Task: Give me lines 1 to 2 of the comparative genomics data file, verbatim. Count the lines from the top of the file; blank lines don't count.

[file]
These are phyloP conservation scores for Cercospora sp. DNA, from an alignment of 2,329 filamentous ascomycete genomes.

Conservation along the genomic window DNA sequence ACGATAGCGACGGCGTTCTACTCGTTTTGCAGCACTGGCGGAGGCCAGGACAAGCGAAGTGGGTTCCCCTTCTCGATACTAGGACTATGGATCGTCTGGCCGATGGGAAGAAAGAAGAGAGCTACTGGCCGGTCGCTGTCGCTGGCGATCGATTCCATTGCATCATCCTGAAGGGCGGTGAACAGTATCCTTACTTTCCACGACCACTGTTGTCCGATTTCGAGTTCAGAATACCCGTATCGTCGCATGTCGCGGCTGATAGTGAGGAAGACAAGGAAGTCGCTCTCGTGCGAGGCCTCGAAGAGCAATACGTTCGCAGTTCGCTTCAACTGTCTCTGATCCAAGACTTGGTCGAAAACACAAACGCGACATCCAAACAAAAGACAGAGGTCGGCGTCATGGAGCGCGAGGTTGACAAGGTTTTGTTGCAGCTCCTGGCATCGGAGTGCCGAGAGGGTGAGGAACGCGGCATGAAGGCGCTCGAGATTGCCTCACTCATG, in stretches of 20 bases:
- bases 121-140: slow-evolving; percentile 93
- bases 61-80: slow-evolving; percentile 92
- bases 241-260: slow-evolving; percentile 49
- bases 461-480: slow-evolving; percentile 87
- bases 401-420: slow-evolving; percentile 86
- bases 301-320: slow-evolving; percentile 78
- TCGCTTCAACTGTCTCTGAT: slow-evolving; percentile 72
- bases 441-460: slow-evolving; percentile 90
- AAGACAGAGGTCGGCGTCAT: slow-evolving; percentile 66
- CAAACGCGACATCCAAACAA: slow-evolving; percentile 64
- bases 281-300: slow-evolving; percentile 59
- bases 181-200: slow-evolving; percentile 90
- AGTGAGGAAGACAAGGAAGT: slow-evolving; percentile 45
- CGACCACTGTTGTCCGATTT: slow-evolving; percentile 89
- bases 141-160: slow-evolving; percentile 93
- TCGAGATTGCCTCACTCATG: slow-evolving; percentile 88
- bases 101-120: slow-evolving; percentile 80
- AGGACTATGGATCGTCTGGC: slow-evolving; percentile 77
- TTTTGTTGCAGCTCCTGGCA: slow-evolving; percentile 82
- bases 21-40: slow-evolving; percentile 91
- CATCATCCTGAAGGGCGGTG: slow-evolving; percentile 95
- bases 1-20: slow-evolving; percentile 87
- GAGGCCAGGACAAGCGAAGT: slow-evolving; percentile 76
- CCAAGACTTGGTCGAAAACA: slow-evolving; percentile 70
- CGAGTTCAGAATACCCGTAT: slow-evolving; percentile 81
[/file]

These are phyloP conservation scores for Cercospora sp. DNA, from an alignment of 2,329 filamentous ascomycete genomes.

Conservation along the genomic window DNA sequence ACGATAGCGACGGCGTTCTACTCGTTTTGCAGCACTGGCGGAGGCCAGGACAAGCGAAGTGGGTTCCCCTTCTCGATACTAGGACTATGGATCGTCTGGCCGATGGGAAGAAAGAAGAGAGCTACTGGCCGGTCGCTGTCGCTGGCGATCGATTCCATTGCATCATCCTGAAGGGCGGTGAACAGTATCCTTACTTTCCACGACCACTGTTGTCCGATTTCGAGTTCAGAATACCCGTATCGTCGCATGTCGCGGCTGATAGTGAGGAAGACAAGGAAGTCGCTCTCGTGCGAGGCCTCGAAGAGCAATACGTTCGCAGTTCGCTTCAACTGTCTCTGATCCAAGACTTGGTCGAAAACACAAACGCGACATCCAAACAAAAGACAGAGGTCGGCGTCATGGAGCGCGAGGTTGACAAGGTTTTGTTGCAGCTCCTGGCATCGGAGTGCCGAGAGGGTGAGGAACGCGGCATGAAGGCGCTCGAGATTGCCTCACTCATG, in stretches of 20 bases: